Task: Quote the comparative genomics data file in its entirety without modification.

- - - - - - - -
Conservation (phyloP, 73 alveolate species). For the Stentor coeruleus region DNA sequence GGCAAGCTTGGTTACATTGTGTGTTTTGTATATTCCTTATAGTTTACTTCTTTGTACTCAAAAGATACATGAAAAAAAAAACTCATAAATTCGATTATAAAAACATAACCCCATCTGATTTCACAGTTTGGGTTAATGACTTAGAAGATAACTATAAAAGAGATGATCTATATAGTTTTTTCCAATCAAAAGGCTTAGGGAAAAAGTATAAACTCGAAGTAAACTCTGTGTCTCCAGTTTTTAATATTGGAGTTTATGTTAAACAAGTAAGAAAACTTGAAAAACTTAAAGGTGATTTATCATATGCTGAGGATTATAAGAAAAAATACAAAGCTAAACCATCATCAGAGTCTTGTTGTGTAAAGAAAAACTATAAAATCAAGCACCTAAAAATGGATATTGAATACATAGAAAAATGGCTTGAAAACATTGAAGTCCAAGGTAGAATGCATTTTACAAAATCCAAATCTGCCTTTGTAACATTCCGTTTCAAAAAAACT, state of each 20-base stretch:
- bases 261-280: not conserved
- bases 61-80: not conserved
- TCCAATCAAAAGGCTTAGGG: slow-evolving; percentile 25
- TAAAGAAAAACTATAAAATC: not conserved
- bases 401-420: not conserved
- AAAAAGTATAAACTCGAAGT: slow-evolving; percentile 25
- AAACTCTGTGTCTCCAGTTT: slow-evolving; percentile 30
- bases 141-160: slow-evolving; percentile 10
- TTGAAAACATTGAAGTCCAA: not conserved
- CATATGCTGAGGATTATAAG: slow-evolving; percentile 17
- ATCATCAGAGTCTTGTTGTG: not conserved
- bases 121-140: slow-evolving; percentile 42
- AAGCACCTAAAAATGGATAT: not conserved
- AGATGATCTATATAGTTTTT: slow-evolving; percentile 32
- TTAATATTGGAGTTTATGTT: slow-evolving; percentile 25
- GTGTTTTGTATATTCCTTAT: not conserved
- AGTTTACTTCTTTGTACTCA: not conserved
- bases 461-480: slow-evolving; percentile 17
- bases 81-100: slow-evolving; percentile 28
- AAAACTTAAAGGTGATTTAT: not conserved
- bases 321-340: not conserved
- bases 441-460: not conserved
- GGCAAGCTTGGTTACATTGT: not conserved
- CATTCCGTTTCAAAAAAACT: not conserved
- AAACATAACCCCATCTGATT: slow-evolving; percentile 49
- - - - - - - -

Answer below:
Conservation (phyloP, 73 alveolate species). For the Stentor coeruleus region DNA sequence GGCAAGCTTGGTTACATTGTGTGTTTTGTATATTCCTTATAGTTTACTTCTTTGTACTCAAAAGATACATGAAAAAAAAAACTCATAAATTCGATTATAAAAACATAACCCCATCTGATTTCACAGTTTGGGTTAATGACTTAGAAGATAACTATAAAAGAGATGATCTATATAGTTTTTTCCAATCAAAAGGCTTAGGGAAAAAGTATAAACTCGAAGTAAACTCTGTGTCTCCAGTTTTTAATATTGGAGTTTATGTTAAACAAGTAAGAAAACTTGAAAAACTTAAAGGTGATTTATCATATGCTGAGGATTATAAGAAAAAATACAAAGCTAAACCATCATCAGAGTCTTGTTGTGTAAAGAAAAACTATAAAATCAAGCACCTAAAAATGGATATTGAATACATAGAAAAATGGCTTGAAAACATTGAAGTCCAAGGTAGAATGCATTTTACAAAATCCAAATCTGCCTTTGTAACATTCCGTTTCAAAAAAACT, state of each 20-base stretch:
- bases 261-280: not conserved
- bases 61-80: not conserved
- TCCAATCAAAAGGCTTAGGG: slow-evolving; percentile 25
- TAAAGAAAAACTATAAAATC: not conserved
- bases 401-420: not conserved
- AAAAAGTATAAACTCGAAGT: slow-evolving; percentile 25
- AAACTCTGTGTCTCCAGTTT: slow-evolving; percentile 30
- bases 141-160: slow-evolving; percentile 10
- TTGAAAACATTGAAGTCCAA: not conserved
- CATATGCTGAGGATTATAAG: slow-evolving; percentile 17
- ATCATCAGAGTCTTGTTGTG: not conserved
- bases 121-140: slow-evolving; percentile 42
- AAGCACCTAAAAATGGATAT: not conserved
- AGATGATCTATATAGTTTTT: slow-evolving; percentile 32
- TTAATATTGGAGTTTATGTT: slow-evolving; percentile 25
- GTGTTTTGTATATTCCTTAT: not conserved
- AGTTTACTTCTTTGTACTCA: not conserved
- bases 461-480: slow-evolving; percentile 17
- bases 81-100: slow-evolving; percentile 28
- AAAACTTAAAGGTGATTTAT: not conserved
- bases 321-340: not conserved
- bases 441-460: not conserved
- GGCAAGCTTGGTTACATTGT: not conserved
- CATTCCGTTTCAAAAAAACT: not conserved
- AAACATAACCCCATCTGATT: slow-evolving; percentile 49